A Modular Integrated Front End with a Structural RIM Beam/Support - A Case for the Directed Fiber Preform Process 910694

A Modular Integrated Front End (MIFE) has been designed, prototyped and tested. The backbone of the MIFE is a structural RIM (SRIM) beam/support, which incorporates the bumper beam, the radiator support, headlamp cans, turn signal and side marker lamp supports and reinforcement brackets. With the SRIM process, it was possible to integrate these 20 plastic and stamped steel components into one part resulting in a weight savings of 13 Kg (28.5 lbs). The bumper beam is a closed section utilizing urethane foam cores. The MIFE also includes a full urethane fascia and a urethane foam energy absorber. The MIFE successfully passed 8 kph (5 mph) pendulum and barrier tests as well as the 4.8 kph (3 mph) pendulum corner test. The directed fiber preform process was judged to be the only practical method of making the very complex preform required for this design.
IN THE late 1970's Davidson started looking at further integration, specifically bumper beams, to complement its urethane fascia and urethane foam energy absorber (Davisorbtm) product lines. None of the materials and processes then available fitted in with Davidson's RIM capabilities. In the mid 1980's SRIM was introduced. The SRIM process with it's inherent product versatility in terms of the availability of different types of resins, different types of fiber glass preforms and the ability to vary the levels of glass loading was ideal for the degree of integration considered necessary. A generic beam tool of a W-shaped configuration, which could be adapted for a closed section, was built to evaluate the available material systems and glass types. The data developed with this beam tool provided the confidence to proceed with a more complex beam/support structure. A generic concept was developed showing the degree of integration possible and the resultant cost and weight savings. This concept was presented to several OEM's and a prototype development program was initiated. This program was jointly funded by Davidson Exterior Trim Textron and the OEM. The three parts included in this MIFE program are shown in Figure 1.
In the early stages of SRlM development, it was felt that SRIM might not be competitive for simpler bumper beams when evaluated against a stampable thermoplastic or SMC. Therefore, the decision was made to look at more complex geometries which would not be feasible with those processes and also offered more cost and weight savings through the greater degree of integration possible. However, with the introduction of lower cost resins, SRIM can be competitive with other materials in many different applications.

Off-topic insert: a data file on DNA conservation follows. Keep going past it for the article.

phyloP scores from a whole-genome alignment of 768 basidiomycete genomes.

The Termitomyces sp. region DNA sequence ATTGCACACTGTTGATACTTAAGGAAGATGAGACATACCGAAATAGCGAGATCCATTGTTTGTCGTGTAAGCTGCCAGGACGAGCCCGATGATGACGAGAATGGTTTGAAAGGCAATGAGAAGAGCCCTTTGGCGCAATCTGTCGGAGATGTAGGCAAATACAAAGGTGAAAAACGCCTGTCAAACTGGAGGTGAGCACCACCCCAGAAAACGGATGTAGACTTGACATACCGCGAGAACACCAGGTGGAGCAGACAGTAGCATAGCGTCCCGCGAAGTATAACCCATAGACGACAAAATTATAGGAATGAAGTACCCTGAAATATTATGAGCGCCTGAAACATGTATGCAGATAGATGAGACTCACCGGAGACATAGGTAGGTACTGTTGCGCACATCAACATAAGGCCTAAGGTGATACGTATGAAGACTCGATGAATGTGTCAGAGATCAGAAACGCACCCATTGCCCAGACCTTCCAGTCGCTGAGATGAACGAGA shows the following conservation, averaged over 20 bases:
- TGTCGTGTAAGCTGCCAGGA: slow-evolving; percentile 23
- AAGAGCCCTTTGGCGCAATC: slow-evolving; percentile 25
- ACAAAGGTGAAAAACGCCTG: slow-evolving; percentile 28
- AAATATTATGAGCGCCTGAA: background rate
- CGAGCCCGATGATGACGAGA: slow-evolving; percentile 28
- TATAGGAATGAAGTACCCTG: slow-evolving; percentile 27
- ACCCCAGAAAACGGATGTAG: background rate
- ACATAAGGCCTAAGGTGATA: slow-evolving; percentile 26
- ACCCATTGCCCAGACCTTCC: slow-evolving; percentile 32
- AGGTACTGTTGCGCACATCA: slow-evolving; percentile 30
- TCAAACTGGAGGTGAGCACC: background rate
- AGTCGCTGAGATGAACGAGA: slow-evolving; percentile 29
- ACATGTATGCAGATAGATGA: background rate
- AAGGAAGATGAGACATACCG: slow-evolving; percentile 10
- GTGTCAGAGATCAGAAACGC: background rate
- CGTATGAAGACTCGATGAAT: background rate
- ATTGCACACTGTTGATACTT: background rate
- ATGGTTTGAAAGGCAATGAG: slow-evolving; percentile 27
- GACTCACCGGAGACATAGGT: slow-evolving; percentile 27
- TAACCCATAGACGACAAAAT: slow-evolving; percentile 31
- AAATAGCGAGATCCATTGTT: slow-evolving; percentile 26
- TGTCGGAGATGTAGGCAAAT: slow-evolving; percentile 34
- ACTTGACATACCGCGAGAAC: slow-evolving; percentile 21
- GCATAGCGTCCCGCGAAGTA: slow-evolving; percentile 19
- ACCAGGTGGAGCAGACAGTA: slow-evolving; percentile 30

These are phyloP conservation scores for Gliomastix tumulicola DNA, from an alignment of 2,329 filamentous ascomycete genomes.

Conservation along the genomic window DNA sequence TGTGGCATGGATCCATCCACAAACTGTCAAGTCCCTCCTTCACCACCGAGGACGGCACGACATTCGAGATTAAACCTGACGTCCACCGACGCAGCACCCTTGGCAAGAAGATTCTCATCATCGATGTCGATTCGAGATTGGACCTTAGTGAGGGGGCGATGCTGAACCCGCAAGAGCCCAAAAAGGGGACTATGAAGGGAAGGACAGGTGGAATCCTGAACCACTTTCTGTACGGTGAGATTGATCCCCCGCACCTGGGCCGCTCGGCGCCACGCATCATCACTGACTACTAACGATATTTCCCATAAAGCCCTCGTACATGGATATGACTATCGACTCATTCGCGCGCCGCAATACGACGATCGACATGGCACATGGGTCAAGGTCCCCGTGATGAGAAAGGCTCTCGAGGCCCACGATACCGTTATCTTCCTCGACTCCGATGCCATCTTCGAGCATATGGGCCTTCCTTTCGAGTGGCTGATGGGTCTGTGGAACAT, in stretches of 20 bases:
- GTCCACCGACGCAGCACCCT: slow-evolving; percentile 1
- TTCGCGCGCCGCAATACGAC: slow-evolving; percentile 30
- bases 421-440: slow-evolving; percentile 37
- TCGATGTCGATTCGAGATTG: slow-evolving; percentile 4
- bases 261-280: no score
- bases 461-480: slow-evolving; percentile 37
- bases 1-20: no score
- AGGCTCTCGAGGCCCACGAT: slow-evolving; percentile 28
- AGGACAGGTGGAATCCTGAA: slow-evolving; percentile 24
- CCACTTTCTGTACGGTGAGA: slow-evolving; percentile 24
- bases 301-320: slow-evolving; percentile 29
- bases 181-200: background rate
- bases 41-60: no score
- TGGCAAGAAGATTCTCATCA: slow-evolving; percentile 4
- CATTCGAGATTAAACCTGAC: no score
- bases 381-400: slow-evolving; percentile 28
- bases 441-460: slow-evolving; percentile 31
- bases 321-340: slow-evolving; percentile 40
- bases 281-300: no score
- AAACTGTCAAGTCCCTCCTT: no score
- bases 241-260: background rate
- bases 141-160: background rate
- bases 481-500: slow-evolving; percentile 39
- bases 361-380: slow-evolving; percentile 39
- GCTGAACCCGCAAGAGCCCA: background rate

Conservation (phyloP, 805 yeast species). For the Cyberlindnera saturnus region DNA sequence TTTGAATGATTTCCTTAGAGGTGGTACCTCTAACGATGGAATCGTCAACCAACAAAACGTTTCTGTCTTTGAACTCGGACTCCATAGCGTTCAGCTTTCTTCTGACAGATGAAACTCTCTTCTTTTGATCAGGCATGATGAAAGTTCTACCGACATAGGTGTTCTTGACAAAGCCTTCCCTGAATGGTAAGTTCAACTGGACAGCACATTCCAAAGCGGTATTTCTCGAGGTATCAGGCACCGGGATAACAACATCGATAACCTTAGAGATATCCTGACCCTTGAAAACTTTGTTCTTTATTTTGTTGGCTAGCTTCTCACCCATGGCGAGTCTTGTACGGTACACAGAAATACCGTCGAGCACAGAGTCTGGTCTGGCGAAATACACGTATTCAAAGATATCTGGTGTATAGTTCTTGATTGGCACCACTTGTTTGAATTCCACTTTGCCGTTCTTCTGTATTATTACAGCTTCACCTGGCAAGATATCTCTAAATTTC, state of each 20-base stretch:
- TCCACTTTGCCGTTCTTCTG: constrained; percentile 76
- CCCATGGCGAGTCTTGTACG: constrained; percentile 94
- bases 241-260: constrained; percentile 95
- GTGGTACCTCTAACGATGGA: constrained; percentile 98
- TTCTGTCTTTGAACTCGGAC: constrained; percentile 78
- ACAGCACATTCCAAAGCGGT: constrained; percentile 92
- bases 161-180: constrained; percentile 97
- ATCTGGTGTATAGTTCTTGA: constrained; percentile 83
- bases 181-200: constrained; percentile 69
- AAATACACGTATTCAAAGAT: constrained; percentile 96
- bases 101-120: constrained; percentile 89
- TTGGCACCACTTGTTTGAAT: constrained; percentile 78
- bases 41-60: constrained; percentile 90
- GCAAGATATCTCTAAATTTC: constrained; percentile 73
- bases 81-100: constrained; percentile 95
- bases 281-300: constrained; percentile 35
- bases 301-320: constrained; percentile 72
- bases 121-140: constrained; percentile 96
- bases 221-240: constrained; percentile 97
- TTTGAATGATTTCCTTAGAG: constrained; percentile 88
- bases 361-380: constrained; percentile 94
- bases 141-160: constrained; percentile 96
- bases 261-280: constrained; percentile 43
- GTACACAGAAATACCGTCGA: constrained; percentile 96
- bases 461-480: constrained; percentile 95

This prototype program, as with many other plastic development programs, was made
more difficult by the fact that we were demonstrating our MIFE development on a production vehicle and therefore were making a direct substitution of plastic for steel, rather than designing a brand new part to take the best advantage of plastics inherent properties and capabilities. The optimization of composite properties was not fully realized because of these inherent design restraints. Even under these conditions, however, a considerable weight savings was achieved. Determination of cost savings is dependent on OEM manufacturing costs which were not fully available to Davidson. However, with the best information available and using very conservative cost data, the cost savings of the MIFE vs. current construction was in excess of 6%.
The commitment of Davidson Exterior Trim Textron to the SRIM process led to the design, development and building of a directed fiber preform machine with a 1830 mm (72˝) diameter screen, capable of making a preform for a complete beam/support. This machine was not available in time for the development program discussed herein and therefore, we had to use multiple preform sections as discussed in the preform section.


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